In Western art history, the shift towards formalism begins in earnest, like so much else in modern art, with Impressionism. Although Renaissance artists developed systems like linear perspective for composing their work, subject and story were paramount. A few centuries later, the rise of photography and influence of Japanese printmaking led the Impressionists to experiment with unusual points-of-view and cropped compositions. Their work was still representational, but in striving to capture the “impression” of a scene, their subjects were not just figures and landscapes but also color, light, and form. During the second half of the 19th century, artists across different movements furthered these ideas. Post-impressionists like Paul Cezanne paved the way for Cubism. James McNeill Whistler (below) described his works as problems to be solved. Maurice Denis and his fellow Nabis embraced painting as decoration, rejecting the Renaissance idea of it as a window into a fictional world. Denis enumerated these ideas in an 1890 manifesto, which opened with an oft-quoted statement: “Remember that a picture, before it is a picture of a battle horse, a nude woman, or some story, is essentially a flat surface covered in colors arranged in a certain order.”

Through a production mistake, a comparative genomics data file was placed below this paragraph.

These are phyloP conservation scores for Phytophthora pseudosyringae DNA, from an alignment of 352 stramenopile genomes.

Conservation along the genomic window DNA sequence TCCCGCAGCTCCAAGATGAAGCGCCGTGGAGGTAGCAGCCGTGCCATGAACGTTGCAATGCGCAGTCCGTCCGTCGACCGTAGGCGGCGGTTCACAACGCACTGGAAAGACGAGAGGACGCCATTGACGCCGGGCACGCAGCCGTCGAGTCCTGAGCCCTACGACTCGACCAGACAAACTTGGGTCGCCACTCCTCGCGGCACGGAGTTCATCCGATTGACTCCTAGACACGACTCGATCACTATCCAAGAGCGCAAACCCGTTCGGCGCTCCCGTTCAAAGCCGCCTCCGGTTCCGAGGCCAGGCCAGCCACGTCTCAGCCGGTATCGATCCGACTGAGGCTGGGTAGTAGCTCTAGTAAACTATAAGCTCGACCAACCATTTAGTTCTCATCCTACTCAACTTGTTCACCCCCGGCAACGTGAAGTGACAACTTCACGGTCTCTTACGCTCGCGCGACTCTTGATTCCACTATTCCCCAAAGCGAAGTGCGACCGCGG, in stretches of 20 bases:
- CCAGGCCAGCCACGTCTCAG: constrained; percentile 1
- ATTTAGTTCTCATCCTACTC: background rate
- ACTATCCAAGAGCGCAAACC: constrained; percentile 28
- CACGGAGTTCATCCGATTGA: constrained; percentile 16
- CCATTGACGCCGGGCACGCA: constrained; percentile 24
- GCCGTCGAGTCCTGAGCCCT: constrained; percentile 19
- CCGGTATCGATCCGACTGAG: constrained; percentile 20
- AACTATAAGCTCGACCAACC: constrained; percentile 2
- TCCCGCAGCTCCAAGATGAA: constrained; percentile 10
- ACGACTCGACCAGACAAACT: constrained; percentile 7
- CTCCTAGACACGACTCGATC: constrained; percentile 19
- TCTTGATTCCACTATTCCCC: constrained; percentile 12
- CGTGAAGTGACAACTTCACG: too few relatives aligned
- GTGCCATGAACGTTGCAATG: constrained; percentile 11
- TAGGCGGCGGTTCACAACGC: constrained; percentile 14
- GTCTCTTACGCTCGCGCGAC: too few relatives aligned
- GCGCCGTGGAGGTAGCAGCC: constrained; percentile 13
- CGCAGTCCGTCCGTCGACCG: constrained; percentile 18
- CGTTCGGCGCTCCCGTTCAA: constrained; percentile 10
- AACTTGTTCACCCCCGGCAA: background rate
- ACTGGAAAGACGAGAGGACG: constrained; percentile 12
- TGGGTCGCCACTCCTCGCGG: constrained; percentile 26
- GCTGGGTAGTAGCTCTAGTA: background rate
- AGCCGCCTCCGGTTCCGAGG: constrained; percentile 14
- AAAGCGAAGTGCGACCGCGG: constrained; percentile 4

A black-and-white etching of two men on a dock with boats and the harbor in the background.
James Abbott McNeill Whistler, American, 1834-1903. Rotherhithe. Etching on paper, 1860. Gift of the Franklin B. Mead Memorial Collection, 1951.36. Image courtesy of FWMoA.
A woman in a white dress stands with one arm propped against a window ledge. The curtains are pulled back slightly to reveal a wintry garden.
William Forsyth, American, 1854-1935. In the Little Room. Oil on canvas, ca. 1896. Gift of Miles J. and Lorraine H. Davis, 1991.26. Image courtesy of FWMoA.